I picked up a Donkey Kong cartridge (pictured) along with my cable order (the available, never released Bruce Lee prototype cartridges exceeded my budget).
As I don’t have a TV, I connected it to a PC with a Hauppage TV card. As I don’t have the correct cables, I only get a black and white picture (I don’t have a composite cable, and the brightness and colour signals are split). Also, Donkey Kong is unplayable with this setup, as the TV card adds a significant lag (eg: Mario jumps half a second after you jump).
In another post, I’ll write up how I hacked up one of the floppy cables and built an Atari floppy emulator with an Arduino, so that I can download Atari software from the Internet and load it off an SD card:
Like many buildings, the building we live in has a panel at the main entrance which allows guests to call their hosts. The guest initiates the call by looking up and dialing a apartment specific buzzer code, and the host can remotely unlock the front door by dialing 9 on their phone.
Occasionally, we’ve had the need for an extra set of keys when guests are visiting. Given the ubiquity of smart phones, I’ve thought: Wouldn’t it be great to build a web interface which would essentially pick up the phone and dial 9, permitting entrance to the building without a set of keys?
The easiest way to do this was to write an application that uses an analog modem, which can detect a ring, pick up the phone, and generate tones. Finding a suitable modem was the hardest part, given that there are so few applications for analog modems since the widespread use of broadband Internet in the late 1990s. Further complicating things was I was looking to use a Raspberry Pi – this meant I needed a modem with a USB interface that works with Linux. From my research, the TRENDnet TFM-561U modem seemed to be the best fit for this purpose – testing has since confirmed it works great.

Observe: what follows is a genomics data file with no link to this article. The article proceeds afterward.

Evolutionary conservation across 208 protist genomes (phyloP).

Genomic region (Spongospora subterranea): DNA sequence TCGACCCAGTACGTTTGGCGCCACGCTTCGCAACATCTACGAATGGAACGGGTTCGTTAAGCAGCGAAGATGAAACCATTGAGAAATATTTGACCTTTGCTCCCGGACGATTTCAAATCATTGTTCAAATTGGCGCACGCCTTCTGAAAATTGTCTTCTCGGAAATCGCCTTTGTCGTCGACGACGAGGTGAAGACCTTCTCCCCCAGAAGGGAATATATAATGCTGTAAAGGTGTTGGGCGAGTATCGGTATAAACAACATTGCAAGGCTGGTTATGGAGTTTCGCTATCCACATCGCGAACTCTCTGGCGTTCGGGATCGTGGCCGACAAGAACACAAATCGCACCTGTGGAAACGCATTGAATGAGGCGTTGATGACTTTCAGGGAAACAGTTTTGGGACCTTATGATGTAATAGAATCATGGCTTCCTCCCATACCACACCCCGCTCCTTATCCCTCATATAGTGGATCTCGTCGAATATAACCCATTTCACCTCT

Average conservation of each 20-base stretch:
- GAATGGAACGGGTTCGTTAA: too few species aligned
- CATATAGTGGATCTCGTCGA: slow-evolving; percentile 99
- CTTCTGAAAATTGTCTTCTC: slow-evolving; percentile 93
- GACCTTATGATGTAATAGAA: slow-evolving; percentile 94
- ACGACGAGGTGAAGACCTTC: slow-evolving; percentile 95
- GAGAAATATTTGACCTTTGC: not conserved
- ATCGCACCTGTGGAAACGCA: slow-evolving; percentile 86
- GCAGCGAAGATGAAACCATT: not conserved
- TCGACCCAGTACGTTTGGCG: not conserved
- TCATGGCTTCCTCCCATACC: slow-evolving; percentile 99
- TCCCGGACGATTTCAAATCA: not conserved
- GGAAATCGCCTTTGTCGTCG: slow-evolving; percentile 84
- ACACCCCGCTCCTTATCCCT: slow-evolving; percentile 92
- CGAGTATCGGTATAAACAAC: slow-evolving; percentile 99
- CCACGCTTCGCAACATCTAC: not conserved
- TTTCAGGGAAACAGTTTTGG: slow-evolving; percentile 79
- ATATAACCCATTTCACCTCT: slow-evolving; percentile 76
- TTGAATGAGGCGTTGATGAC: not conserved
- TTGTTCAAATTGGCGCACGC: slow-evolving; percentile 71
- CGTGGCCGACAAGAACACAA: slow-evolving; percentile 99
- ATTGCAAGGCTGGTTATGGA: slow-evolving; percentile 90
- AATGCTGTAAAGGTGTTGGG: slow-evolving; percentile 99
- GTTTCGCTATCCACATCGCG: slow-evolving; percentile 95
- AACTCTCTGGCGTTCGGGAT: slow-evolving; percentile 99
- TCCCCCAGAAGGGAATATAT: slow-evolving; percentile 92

I wrote the application itself in NodeJS. Using the administrative page (behind a firewall) the Host sets up a password, has the option of adding a note, and must set dates for when the password starts and stops working. Note that there’s no login – it’s hard enough to remember a password, let alone the corresponding login. The passwords are stored hashed (using bcrypt) – it’s assumed that there are very few logins setup, so when the guest logs in, the password they enter is compared against the hash of every password in the system.
The Internet facing, or guest page, is simply a passphrase box. When a guest enters a correct password, the system will wait for a “ring” (for up to 5 minutes by default). The guest can then dial the buzzer code. When the modem detects the ring from the main entrance, the application will instruct it to answer the phone, dial 9, and hang up. The building’s entry system will then unlock the door, permitting the guest to enter.
I’ve only tested with my primary PC (Ubuntu Linux / Intel x86)
Get the code! You can download from GitHub, or clone the repository https://github.com/raudette/lockandkey.git
Install Node and the required modules. In an Ubuntu Linux environment, this can be done as follows: sudo apt-get install nodejs sudo npm install express sqlite3 bcrypt-nodejs node-validator fs body-parser serialport
You may also want to look at the PM2 process manager for Node – it makes it really easy to automatically start Node applications on boot up, and a dynamic DNS service such as the one provided by dyn.com to access your
Review the lockandkeyconfig.json configuration file.
port: The port used by the public web interface (configure your router to expose this port to the Internet)
adminport: The port used by the administrative interface. This is used to configure accounts